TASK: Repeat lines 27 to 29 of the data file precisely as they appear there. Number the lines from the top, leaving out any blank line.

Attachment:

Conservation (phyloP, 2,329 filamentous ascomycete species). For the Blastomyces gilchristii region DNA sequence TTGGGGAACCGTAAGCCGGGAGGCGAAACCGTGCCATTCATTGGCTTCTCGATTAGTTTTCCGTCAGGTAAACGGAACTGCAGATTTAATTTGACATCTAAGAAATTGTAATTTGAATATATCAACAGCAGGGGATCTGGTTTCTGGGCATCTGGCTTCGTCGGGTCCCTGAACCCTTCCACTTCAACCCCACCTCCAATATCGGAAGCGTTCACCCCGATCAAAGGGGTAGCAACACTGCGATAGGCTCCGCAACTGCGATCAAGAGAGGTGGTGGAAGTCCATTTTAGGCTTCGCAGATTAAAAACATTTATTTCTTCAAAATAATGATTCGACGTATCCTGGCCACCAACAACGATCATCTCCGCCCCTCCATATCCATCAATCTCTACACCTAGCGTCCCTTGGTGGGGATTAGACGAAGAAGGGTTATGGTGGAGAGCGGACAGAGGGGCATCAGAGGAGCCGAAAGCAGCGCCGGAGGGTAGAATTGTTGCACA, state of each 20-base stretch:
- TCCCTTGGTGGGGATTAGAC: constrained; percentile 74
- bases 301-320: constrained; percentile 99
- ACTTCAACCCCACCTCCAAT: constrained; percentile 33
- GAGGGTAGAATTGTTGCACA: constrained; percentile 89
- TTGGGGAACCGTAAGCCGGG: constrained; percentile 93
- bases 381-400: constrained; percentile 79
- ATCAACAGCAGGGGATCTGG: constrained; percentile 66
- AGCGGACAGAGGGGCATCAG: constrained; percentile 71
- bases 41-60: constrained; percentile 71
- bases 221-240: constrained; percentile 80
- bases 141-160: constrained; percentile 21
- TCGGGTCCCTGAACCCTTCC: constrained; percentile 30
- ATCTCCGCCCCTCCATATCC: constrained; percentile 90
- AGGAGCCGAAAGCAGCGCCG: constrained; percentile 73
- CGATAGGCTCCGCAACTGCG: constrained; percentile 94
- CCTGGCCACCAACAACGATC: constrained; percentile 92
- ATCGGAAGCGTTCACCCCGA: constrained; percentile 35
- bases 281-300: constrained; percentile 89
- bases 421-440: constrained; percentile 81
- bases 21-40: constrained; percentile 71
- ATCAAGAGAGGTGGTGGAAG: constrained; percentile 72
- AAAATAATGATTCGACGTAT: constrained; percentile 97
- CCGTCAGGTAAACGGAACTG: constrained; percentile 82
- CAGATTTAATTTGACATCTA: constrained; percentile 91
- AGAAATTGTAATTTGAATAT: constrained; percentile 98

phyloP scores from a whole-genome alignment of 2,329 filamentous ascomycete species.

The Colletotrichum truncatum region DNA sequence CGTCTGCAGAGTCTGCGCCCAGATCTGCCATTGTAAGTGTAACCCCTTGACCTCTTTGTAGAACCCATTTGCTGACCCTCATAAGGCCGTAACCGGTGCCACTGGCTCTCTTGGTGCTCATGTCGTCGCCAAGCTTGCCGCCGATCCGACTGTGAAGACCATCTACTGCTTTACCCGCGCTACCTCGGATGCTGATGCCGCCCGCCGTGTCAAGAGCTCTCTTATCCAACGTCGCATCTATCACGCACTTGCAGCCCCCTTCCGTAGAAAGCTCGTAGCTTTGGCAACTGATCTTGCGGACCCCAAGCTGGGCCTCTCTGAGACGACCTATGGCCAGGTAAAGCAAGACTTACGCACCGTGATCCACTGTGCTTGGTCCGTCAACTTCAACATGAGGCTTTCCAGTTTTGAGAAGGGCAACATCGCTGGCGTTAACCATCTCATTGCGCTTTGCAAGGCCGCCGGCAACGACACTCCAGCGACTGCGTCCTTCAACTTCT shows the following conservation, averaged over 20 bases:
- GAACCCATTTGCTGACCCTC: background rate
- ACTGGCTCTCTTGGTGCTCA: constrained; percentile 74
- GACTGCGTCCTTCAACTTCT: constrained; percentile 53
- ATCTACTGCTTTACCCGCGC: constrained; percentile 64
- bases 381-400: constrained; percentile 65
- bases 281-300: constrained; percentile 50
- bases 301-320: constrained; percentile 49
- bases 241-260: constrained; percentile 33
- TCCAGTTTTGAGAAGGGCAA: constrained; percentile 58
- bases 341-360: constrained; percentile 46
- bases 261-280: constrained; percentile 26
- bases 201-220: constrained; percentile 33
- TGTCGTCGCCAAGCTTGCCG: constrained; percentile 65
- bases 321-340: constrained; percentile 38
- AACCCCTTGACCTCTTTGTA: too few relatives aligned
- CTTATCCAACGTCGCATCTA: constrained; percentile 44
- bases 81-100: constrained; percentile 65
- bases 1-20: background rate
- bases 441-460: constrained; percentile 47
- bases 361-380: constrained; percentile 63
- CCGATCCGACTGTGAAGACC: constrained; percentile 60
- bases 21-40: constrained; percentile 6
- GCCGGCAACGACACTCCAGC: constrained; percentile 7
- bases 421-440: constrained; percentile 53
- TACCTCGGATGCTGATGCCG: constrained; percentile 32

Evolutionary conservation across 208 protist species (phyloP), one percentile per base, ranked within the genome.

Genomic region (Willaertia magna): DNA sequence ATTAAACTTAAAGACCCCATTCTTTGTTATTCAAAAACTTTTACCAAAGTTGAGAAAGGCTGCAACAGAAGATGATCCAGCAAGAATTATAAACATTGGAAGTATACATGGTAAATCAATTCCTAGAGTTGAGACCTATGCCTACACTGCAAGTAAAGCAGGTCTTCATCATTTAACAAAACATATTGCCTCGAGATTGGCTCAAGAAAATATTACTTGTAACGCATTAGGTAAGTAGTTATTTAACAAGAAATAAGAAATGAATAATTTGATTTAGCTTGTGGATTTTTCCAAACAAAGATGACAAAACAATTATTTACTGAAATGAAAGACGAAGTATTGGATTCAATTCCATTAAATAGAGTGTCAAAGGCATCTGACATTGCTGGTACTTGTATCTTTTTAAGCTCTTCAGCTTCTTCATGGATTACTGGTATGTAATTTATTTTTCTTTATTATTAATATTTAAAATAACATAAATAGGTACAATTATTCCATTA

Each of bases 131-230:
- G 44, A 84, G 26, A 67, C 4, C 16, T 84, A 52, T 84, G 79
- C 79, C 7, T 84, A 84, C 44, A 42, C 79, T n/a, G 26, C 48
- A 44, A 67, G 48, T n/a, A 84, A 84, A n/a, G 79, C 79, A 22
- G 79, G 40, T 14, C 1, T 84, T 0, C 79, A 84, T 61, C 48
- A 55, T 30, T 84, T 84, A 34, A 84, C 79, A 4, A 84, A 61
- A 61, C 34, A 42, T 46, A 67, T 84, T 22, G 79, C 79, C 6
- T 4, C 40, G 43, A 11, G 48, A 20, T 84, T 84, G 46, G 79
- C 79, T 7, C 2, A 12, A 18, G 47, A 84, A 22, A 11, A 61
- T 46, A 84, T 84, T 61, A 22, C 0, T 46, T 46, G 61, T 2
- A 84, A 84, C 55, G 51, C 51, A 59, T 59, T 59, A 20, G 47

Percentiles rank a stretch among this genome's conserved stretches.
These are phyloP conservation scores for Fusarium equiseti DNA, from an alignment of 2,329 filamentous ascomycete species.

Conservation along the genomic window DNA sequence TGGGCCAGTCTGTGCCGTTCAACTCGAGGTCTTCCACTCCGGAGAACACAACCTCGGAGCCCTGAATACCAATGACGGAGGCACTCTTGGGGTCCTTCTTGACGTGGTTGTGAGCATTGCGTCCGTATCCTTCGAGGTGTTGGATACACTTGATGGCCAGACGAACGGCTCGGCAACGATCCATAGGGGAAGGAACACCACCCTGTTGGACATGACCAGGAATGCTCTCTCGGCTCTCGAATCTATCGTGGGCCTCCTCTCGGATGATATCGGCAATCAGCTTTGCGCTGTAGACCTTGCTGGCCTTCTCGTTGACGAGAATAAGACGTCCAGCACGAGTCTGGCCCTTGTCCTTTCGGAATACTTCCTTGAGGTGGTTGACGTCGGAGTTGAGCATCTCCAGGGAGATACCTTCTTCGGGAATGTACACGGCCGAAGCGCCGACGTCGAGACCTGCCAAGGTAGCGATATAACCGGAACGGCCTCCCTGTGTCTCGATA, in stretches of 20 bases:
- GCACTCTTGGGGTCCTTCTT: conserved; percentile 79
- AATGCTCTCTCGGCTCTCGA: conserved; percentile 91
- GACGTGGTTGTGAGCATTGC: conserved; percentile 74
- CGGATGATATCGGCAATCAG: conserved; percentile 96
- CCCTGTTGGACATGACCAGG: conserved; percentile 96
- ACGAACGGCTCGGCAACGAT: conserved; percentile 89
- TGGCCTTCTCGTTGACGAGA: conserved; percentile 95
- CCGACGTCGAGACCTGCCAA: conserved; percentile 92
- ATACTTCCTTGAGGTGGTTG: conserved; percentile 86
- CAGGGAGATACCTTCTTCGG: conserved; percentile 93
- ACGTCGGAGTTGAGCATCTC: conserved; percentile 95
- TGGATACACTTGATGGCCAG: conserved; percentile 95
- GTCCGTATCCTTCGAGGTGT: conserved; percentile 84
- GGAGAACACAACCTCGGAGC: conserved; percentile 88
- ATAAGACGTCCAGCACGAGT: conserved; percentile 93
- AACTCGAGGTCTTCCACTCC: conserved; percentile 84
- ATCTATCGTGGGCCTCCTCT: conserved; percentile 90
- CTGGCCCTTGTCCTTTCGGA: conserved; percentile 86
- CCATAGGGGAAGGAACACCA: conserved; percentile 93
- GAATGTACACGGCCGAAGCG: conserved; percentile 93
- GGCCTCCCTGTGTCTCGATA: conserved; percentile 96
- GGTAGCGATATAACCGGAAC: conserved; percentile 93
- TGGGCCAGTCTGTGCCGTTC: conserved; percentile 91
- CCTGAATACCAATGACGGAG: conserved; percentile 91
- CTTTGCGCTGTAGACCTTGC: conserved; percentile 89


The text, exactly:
phyloP scores from a whole-genome alignment of 2,329 filamentous ascomycete species.

The Colletotrichum truncatum region DNA sequence CGTCTGCAGAGTCTGCGCCCAGATCTGCCATTGTAAGTGTAACCCCTTGACCTCTTTGTAGAACCCATTTGCTGACCCTCATAAGGCCGTAACCGGTGCCACTGGCTCTCTTGGTGCTCATGTCGTCGCCAAGCTTGCCGCCGATCCGACTGTGAAGACCATCTACTGCTTTACCCGCGCTACCTCGGATGCTGATGCCGCCCGCCGTGTCAAGAGCTCTCTTATCCAACGTCGCATCTATCACGCACTTGCAGCCCCCTTCCGTAGAAAGCTCGTAGCTTTGGCAACTGATCTTGCGGACCCCAAGCTGGGCCTCTCTGAGACGACCTATGGCCAGGTAAAGCAAGACTTACGCACCGTGATCCACTGTGCTTGGTCCGTCAACTTCAACATGAGGCTTTCCAGTTTTGAGAAGGGCAACATCGCTGGCGTTAACCATCTCATTGCGCTTTGCAAGGCCGCCGGCAACGACACTCCAGCGACTGCGTCCTTCAACTTCT shows the following conservation, averaged over 20 bases:
- GAACCCATTTGCTGACCCTC: background rate